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State of the Stomp: Pedalboard Picassos and Parrishes

State of the Stomp: Pedalboard Picassos and Parrishes
Sam Larson’s original art for the Black Fountain delay set a tone for the look of Old Blood Noise Endeavors’ line of effects.
Photo by Seth McCarroll

What does a box’s exterior say about what’s inside? And what does it say about you?

Don’t judge a book by its … wait. Looks can be deceiving … sure, okay. Or how about, I’ve seen worse? Yep, that’s the one.

I look at pedals all day long. And sometimes, if not most of the time, I kind of hate it. The days of seeing something unknown are nearly gone. For all of their glorious contributions to the progress (and distraction) of human development, I’m hard pressed to find a pedal on social media or eBay or an effects database (such as, which I’ll admit is an incredibly helpful tool for finding cool stuff and losing hours of my life) that I haven’t seen—or feel like I’ve seen. It seems like a lot of the same and it’s hard for the new stuff to win.

Until I see something that pops, something that’s classic enough, weird enough, or strikingly correct and on point enough to get my attention. And that’s the goal. When making a pedal, I’m shooting for something that jumps out from the masses so someone will actually plug it in and give it a chance—something that represents us as a company and can represent the user as an artist, but can also trigger a fun collaborative process with a visual artist that has nothing to do with pedals. Maybe by talking this out, I’ll start to like pedals again. Stay with me.

I’ve enjoyed the fanciful, artistic, and thought-provoking look of some pedals, as well as the utilitarian, no frills, no bullshit, “here’s the pedal, here are the controls, here is what it does” approach. The look of a pedal communicates a vibe for both the company and the player. And at the end of the day, I want our pedals to look good. And if I’m using a pedalboard, I want it to look good, too.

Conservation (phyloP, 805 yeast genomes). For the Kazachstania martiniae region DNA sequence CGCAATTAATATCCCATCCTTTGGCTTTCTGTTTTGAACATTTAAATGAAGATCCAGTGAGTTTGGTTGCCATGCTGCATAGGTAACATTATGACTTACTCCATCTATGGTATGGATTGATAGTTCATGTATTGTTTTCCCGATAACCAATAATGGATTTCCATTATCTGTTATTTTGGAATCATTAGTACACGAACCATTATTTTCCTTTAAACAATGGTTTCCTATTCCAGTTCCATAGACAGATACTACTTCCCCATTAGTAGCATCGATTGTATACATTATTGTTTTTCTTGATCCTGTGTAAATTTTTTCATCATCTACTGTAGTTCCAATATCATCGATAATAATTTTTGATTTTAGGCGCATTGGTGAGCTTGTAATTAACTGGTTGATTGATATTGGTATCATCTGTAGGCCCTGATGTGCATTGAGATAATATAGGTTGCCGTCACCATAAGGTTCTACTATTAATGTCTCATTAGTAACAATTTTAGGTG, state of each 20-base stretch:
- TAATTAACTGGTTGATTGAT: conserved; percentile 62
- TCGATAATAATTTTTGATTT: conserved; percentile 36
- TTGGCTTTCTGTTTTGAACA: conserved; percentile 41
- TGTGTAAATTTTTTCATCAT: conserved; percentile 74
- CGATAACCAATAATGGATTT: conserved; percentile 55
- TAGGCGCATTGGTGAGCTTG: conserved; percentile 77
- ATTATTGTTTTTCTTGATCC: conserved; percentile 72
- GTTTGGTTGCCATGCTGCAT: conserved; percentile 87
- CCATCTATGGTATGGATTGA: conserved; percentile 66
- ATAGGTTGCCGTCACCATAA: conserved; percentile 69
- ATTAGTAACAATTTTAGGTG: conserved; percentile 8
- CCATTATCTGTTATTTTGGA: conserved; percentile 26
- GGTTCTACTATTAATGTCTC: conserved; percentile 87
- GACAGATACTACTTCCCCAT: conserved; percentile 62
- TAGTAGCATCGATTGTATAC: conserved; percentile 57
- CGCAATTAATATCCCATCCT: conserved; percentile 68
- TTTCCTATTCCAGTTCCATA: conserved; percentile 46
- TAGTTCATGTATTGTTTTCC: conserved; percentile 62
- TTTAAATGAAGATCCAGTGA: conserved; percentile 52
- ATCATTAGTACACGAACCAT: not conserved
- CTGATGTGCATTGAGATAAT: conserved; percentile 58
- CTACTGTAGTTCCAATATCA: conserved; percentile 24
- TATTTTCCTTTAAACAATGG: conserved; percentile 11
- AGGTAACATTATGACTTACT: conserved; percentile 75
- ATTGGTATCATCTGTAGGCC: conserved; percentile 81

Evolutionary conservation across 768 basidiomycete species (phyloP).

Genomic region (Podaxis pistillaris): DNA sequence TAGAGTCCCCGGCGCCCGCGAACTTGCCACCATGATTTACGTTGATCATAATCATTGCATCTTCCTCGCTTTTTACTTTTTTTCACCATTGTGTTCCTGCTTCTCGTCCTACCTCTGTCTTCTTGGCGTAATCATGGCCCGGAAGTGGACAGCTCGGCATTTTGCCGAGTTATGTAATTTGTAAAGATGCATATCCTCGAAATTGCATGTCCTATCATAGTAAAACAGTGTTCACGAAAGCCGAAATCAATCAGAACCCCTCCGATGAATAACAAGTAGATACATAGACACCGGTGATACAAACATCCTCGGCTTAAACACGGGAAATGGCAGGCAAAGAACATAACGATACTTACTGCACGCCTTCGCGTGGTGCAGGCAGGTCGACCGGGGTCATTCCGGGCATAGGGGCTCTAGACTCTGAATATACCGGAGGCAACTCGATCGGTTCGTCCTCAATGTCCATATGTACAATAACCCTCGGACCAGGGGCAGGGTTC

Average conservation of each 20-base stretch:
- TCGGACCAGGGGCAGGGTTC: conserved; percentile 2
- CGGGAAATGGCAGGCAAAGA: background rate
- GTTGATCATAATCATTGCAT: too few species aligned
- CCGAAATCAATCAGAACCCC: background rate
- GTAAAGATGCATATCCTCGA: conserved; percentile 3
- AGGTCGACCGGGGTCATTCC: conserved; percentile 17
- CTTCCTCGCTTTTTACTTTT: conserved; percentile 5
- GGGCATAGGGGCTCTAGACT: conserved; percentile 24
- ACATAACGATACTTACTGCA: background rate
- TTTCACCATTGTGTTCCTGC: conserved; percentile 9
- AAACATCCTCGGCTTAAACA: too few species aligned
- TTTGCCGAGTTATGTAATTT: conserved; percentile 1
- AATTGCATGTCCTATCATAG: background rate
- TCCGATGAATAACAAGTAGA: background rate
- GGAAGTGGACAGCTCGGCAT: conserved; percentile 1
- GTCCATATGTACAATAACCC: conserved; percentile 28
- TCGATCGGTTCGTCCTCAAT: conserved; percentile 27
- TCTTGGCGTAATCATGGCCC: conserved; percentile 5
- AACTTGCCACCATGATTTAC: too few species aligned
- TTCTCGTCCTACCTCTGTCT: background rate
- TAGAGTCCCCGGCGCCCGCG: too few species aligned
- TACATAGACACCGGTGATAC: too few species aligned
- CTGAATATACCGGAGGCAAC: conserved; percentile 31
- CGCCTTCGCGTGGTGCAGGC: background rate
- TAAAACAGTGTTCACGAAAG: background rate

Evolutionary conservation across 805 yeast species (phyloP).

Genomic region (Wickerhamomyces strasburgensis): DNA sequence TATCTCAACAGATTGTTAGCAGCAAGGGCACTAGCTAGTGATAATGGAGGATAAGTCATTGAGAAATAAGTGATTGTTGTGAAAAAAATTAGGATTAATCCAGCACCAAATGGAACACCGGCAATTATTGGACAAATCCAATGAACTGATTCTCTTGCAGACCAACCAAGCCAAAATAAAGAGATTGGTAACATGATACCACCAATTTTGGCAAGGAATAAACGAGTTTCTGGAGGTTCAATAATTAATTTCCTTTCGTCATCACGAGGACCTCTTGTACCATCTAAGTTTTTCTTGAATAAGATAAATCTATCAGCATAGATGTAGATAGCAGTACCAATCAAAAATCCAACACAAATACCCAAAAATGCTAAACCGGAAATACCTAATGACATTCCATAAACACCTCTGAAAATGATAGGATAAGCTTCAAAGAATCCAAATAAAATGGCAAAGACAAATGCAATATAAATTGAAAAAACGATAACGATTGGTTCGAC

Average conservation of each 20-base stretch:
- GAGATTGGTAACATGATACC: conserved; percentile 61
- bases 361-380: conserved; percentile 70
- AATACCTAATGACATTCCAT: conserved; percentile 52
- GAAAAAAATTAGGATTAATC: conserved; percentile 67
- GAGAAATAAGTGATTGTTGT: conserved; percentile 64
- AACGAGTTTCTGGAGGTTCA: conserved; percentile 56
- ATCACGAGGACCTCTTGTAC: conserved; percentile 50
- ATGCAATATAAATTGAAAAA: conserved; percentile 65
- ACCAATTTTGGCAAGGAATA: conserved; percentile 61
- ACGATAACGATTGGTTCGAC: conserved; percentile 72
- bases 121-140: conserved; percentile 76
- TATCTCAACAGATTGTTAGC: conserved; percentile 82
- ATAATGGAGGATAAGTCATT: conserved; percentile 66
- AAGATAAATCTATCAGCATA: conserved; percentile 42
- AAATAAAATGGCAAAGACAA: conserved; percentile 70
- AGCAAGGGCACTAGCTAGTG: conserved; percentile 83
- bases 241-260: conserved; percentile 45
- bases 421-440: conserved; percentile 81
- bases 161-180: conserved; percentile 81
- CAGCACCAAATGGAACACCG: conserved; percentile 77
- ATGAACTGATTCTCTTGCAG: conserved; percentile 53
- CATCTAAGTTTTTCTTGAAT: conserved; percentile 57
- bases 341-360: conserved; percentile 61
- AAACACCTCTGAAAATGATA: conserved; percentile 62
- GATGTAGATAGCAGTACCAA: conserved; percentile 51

Let’s jump into the process for Old Blood Noise Endeavors. We start by considering the type of pedal and the vibe of the effect and how we would use it. So reverb, for example, is going to be spacey, open, mysterious, ominous. Then we try to select an artist that fits the mood—someone who can speak within the range of what we already feel, but can also operate on limited direction from us. Sam Larson’s Black Fountain delay artwork created a tone for our entire company.

The look of a pedal communicates a vibe for both the company
and the player.

Daniel Danger, a longtime vintage pedal collector and amazing poster designer, stepped in to capture the brooding nature of the Haunt fuzz pedal. And each collaboration leads to the next: Garrett Young and the Procession reverb, Derek Nobbs and the Reflector chorus, and our latest, Jon Carling and the Dark Star pad reverb. These collaborations have allowed us to connect art lovers and music makers. Such projects let us share these artists with people we know and these artists share us with people they know. That whole cross-networking thing.

Old Blood is just one example. Fuzzrocious Pedals often feature custom hand-painted designs by the creators’ children. At Dr. Scientist, Mrs. Dr. Scientist—Tanya Clarke—handles the art direction for their pedals. Much of the artwork for Walrus Audio in the early days was done by Nathan Price, drummer in the band Broncho.

That’s just one side of it, though. What was common for me when I started using pedals was the utilitarian aesthetic—graphics based on information and ergonomic design for the easiest use. Have you ever missed a Boss pedal when trying to step on it? Never. And were the controls anything but clear and concise? Always in the same place, always using the same terminology. Understandable and predictable. And colorful. Which is brilliant. Your average pedal-user can make out the shape and color of a Boss pedal from the back of a room. “Oh, it’s green so it might be the Tremolo. No, wait, it’s a Phaser. Phew.” It’s classic, identifiable, and dependable. A respectable look and a respectable sound.

And for some of the players—the people actually buying the pedals—their decisions are based on who they want to be: on what their pedals say about them. To some people, the colors and the artwork can sometimes outweigh the actual sounds. I don’t know if that’s a good thing, or if it’s okay, or if there’s anything to be done about it. Seems subjective, just like the music itself.

I asked some friends how artwork plays into their pedal selection. An extremely pragmatic and reasonable guy named Dan summed it up: “The best art is at first striking (‘I’d like to play that!’), then helpful (‘How does it work?’), and then, over time, familiar and iconic (‘I love to see this old friend on my board, and my audience loves to recognize it’).” And at the end of the day, that’s it. You like what you like. Whether it’s literal, illustrative, and gaudy, or simple, instructional, and practical, there’s a place for it all on one board. So go with it.